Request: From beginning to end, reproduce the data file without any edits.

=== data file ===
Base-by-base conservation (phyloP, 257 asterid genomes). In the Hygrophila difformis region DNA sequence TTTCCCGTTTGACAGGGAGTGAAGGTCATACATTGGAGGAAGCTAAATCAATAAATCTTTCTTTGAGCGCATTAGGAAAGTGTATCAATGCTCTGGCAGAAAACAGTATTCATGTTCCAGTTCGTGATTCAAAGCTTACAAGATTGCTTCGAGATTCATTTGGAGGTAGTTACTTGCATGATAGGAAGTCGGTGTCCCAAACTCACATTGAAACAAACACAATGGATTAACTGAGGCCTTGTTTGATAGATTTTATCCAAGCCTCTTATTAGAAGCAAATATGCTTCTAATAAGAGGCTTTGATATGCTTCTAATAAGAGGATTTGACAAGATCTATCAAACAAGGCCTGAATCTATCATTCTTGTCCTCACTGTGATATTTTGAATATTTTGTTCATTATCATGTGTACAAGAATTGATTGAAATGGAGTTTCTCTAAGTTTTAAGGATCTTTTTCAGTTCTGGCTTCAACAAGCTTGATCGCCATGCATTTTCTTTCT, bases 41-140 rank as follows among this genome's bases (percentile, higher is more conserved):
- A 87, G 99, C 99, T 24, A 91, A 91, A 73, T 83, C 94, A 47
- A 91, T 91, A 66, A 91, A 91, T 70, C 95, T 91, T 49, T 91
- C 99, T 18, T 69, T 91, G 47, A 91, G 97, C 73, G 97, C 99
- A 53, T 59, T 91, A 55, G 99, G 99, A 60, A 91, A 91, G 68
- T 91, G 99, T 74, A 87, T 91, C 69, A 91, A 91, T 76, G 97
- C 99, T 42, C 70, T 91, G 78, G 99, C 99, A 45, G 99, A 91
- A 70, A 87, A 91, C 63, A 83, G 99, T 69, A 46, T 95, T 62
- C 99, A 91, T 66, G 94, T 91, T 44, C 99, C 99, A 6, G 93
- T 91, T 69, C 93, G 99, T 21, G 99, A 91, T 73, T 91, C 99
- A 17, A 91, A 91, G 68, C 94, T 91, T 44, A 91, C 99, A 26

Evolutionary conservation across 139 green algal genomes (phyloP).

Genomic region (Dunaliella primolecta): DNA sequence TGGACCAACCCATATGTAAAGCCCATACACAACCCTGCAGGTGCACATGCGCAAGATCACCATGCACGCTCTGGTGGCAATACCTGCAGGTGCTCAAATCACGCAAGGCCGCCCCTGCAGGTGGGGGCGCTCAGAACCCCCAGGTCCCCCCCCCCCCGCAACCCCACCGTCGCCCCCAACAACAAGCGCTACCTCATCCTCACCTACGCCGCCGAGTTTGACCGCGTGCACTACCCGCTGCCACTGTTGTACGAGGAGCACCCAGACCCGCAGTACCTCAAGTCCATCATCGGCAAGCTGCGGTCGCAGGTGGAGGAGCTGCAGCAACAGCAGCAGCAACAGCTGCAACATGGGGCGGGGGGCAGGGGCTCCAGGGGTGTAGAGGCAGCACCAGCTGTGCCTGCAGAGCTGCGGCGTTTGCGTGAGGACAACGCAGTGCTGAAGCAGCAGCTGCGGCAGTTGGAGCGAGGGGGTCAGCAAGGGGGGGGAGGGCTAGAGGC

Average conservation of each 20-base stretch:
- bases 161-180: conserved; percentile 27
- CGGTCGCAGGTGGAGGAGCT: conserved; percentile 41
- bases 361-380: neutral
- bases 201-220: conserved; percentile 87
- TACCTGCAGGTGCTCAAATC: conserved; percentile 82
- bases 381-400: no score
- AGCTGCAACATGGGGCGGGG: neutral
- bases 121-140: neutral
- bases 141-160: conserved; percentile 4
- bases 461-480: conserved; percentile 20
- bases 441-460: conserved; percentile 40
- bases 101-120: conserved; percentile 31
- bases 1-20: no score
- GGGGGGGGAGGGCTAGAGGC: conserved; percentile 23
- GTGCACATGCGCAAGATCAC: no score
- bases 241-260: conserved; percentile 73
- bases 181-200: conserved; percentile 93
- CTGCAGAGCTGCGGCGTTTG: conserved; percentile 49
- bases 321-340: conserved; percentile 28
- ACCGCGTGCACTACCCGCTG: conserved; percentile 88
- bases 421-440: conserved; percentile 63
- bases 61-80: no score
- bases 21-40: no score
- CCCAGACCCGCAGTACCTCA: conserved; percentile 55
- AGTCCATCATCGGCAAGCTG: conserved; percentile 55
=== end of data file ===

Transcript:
Base-by-base conservation (phyloP, 257 asterid genomes). In the Hygrophila difformis region DNA sequence TTTCCCGTTTGACAGGGAGTGAAGGTCATACATTGGAGGAAGCTAAATCAATAAATCTTTCTTTGAGCGCATTAGGAAAGTGTATCAATGCTCTGGCAGAAAACAGTATTCATGTTCCAGTTCGTGATTCAAAGCTTACAAGATTGCTTCGAGATTCATTTGGAGGTAGTTACTTGCATGATAGGAAGTCGGTGTCCCAAACTCACATTGAAACAAACACAATGGATTAACTGAGGCCTTGTTTGATAGATTTTATCCAAGCCTCTTATTAGAAGCAAATATGCTTCTAATAAGAGGCTTTGATATGCTTCTAATAAGAGGATTTGACAAGATCTATCAAACAAGGCCTGAATCTATCATTCTTGTCCTCACTGTGATATTTTGAATATTTTGTTCATTATCATGTGTACAAGAATTGATTGAAATGGAGTTTCTCTAAGTTTTAAGGATCTTTTTCAGTTCTGGCTTCAACAAGCTTGATCGCCATGCATTTTCTTTCT, bases 41-140 rank as follows among this genome's bases (percentile, higher is more conserved):
- A 87, G 99, C 99, T 24, A 91, A 91, A 73, T 83, C 94, A 47
- A 91, T 91, A 66, A 91, A 91, T 70, C 95, T 91, T 49, T 91
- C 99, T 18, T 69, T 91, G 47, A 91, G 97, C 73, G 97, C 99
- A 53, T 59, T 91, A 55, G 99, G 99, A 60, A 91, A 91, G 68
- T 91, G 99, T 74, A 87, T 91, C 69, A 91, A 91, T 76, G 97
- C 99, T 42, C 70, T 91, G 78, G 99, C 99, A 45, G 99, A 91
- A 70, A 87, A 91, C 63, A 83, G 99, T 69, A 46, T 95, T 62
- C 99, A 91, T 66, G 94, T 91, T 44, C 99, C 99, A 6, G 93
- T 91, T 69, C 93, G 99, T 21, G 99, A 91, T 73, T 91, C 99
- A 17, A 91, A 91, G 68, C 94, T 91, T 44, A 91, C 99, A 26

Evolutionary conservation across 139 green algal genomes (phyloP).

Genomic region (Dunaliella primolecta): DNA sequence TGGACCAACCCATATGTAAAGCCCATACACAACCCTGCAGGTGCACATGCGCAAGATCACCATGCACGCTCTGGTGGCAATACCTGCAGGTGCTCAAATCACGCAAGGCCGCCCCTGCAGGTGGGGGCGCTCAGAACCCCCAGGTCCCCCCCCCCCCGCAACCCCACCGTCGCCCCCAACAACAAGCGCTACCTCATCCTCACCTACGCCGCCGAGTTTGACCGCGTGCACTACCCGCTGCCACTGTTGTACGAGGAGCACCCAGACCCGCAGTACCTCAAGTCCATCATCGGCAAGCTGCGGTCGCAGGTGGAGGAGCTGCAGCAACAGCAGCAGCAACAGCTGCAACATGGGGCGGGGGGCAGGGGCTCCAGGGGTGTAGAGGCAGCACCAGCTGTGCCTGCAGAGCTGCGGCGTTTGCGTGAGGACAACGCAGTGCTGAAGCAGCAGCTGCGGCAGTTGGAGCGAGGGGGTCAGCAAGGGGGGGGAGGGCTAGAGGC

Average conservation of each 20-base stretch:
- bases 161-180: conserved; percentile 27
- CGGTCGCAGGTGGAGGAGCT: conserved; percentile 41
- bases 361-380: neutral
- bases 201-220: conserved; percentile 87
- TACCTGCAGGTGCTCAAATC: conserved; percentile 82
- bases 381-400: no score
- AGCTGCAACATGGGGCGGGG: neutral
- bases 121-140: neutral
- bases 141-160: conserved; percentile 4
- bases 461-480: conserved; percentile 20
- bases 441-460: conserved; percentile 40
- bases 101-120: conserved; percentile 31
- bases 1-20: no score
- GGGGGGGGAGGGCTAGAGGC: conserved; percentile 23
- GTGCACATGCGCAAGATCAC: no score
- bases 241-260: conserved; percentile 73
- bases 181-200: conserved; percentile 93
- CTGCAGAGCTGCGGCGTTTG: conserved; percentile 49
- bases 321-340: conserved; percentile 28
- ACCGCGTGCACTACCCGCTG: conserved; percentile 88
- bases 421-440: conserved; percentile 63
- bases 61-80: no score
- bases 21-40: no score
- CCCAGACCCGCAGTACCTCA: conserved; percentile 55
- AGTCCATCATCGGCAAGCTG: conserved; percentile 55